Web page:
One of the most popular tourist and weekend-getaway destinations in New South Wales is the famous Blue Mountains, a World Heritage listed area an hour away from Sydney.
Suitable to visit during all four seasons, the Greater Blue Mountains region consists of seven National Park areas and a conservation reserve. The Blue Mountains is home to a large number of impressive lookouts, some very popular, others not so well-known.
Although several theories exist around the blue haze that always seems to hover over the mountains, it is commonly believed that this is caused by rays of light reflecting on dust particles, water vapour and organic chemicals emitted by the many eucalyptus trees.
The dense eucalyptus vegetation was one of the reasons the area was officially listed as a World Heritage site in the year 2000 by UNESCO.
10 Best Blue Mountains Lookouts
Blessed with numerous walking tracks, enormous cliff walls, deep valleys, never-ending creeks, scenic waterfalls and various lookout points that offer breathtaking views, the Blue Mountains is the perfect place to rejuvenate and appreciate nature at its best.
Here is our top 10 best lookouts in the Blue Mountains.
1. Evans Lookout
Overlooking the immense sandstone cliffs of the Grose Valley, Evans Lookout is one of the most popular vantage points in the Blue Mountains.
It’s also a starting point for several walking tracks nearby that take you down to the valley floor.
The famous Cliff Top walking track connects Evans Lookout with Govetts Leap Lookout, another beautiful spot overlooking the Grose Valley.
The popular 6km long Grand Canyon Walk starts at the lookout and takes you into the valley through lush rainforest.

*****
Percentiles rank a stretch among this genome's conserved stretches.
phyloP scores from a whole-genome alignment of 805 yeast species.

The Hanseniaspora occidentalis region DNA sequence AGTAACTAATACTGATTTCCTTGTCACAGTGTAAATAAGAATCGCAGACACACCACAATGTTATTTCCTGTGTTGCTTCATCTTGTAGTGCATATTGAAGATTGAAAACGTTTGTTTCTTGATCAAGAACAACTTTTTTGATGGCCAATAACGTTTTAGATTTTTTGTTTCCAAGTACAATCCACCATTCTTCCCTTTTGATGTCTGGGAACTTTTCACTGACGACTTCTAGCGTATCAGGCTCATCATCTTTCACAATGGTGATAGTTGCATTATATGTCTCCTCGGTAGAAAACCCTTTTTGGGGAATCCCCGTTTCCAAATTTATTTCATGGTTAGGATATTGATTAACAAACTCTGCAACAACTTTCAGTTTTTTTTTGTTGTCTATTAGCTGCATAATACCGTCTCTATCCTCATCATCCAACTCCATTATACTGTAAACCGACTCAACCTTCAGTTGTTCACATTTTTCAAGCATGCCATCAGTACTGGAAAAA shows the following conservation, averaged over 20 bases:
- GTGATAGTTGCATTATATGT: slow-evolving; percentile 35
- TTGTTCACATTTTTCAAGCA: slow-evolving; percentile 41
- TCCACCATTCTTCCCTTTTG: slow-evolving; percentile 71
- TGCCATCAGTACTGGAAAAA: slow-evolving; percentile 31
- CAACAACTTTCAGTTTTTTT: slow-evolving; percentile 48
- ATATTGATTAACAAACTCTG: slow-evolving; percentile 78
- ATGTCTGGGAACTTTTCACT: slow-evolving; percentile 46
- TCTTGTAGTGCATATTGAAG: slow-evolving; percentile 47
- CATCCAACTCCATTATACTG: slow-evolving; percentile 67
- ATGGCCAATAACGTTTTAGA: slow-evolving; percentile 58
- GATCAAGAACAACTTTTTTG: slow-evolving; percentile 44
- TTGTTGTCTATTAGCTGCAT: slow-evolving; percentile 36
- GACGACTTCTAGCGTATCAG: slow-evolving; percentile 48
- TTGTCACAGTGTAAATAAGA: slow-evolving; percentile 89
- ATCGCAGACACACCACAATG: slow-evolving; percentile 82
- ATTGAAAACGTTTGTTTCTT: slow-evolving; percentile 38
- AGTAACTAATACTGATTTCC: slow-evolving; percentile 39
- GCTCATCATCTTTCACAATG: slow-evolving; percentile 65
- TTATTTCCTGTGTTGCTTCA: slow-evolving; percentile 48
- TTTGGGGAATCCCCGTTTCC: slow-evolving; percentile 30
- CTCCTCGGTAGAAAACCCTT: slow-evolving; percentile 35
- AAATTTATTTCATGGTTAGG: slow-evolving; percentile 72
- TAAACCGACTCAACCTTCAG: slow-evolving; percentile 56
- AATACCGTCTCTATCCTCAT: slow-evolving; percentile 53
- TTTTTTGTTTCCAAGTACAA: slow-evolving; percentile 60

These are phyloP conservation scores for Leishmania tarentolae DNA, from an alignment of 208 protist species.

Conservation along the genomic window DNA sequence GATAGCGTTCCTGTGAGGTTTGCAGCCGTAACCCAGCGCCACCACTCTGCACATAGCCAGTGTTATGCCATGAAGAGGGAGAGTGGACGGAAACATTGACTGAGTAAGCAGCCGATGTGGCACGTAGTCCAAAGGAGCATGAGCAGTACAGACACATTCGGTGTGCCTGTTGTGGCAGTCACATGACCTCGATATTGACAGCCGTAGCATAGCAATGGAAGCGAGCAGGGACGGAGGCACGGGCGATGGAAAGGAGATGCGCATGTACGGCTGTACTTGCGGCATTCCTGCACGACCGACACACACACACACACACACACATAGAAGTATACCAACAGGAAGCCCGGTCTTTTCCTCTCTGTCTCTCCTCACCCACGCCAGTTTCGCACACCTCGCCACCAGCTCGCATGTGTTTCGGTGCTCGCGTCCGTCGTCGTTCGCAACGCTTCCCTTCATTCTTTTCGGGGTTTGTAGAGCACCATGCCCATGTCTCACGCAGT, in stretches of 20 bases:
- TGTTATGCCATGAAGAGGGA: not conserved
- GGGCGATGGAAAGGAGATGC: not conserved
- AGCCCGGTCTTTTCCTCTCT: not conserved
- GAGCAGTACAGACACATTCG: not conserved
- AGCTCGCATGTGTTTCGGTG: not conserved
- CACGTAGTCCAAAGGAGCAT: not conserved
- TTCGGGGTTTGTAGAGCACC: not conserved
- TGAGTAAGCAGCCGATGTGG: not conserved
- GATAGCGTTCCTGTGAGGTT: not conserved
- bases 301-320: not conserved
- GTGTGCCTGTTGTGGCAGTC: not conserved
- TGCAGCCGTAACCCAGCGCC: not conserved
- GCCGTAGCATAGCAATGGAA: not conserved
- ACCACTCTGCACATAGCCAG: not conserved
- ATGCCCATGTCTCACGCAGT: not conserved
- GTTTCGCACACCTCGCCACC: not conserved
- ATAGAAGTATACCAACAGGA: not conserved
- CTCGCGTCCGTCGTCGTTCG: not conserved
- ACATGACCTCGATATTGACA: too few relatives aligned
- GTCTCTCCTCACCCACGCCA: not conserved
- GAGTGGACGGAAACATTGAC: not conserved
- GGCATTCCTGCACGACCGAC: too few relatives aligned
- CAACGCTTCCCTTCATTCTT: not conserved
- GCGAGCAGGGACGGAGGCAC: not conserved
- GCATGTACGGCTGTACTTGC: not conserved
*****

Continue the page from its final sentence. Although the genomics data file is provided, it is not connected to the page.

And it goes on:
2. Govetts Leap Lookout
Located at the end of Govetts Leap Road in Blackheath, Govetts Leap Lookout offers stunning views across the Grose River Valley.
Around Govetts Leap are several great hiking trails to choose from, one of them leading to the Barrow Lookout from where you can have great views of the 180 metres high waterfall.
3. Echo Point Lookout
The most popular lookout point for tourists is the Echo Point Lookout from where you can enjoy the best views of the famous Three Sisters.
While this lookout is definitely awesome, there are many more beautiful lookout points in the Blue Mountains without the big crowds.
Echo Point looks out over Jamison Valley, densely populated with eucalyptus trees and surrounded by massive sandstone cliffs.
Make sure you venture out to the Spooners Lookout and the Giant Stairway that takes you to the rock formations of the Three Sisters and beyond.
4. Narrow Neck Lookout
One of the least well-known lookout points in the list, the Narrow Neck Lookout has pretty views over the Narrow Neck Peninsula, a large plateau that separates the Megalong Valley from the Jamison Valley.
This lookout point is located on Cliff Drive, not too far away from Scenic World.
Popular with mountain-bikers, the 9km Narrow Neck Plateau Track offers great views of the surrounding valleys.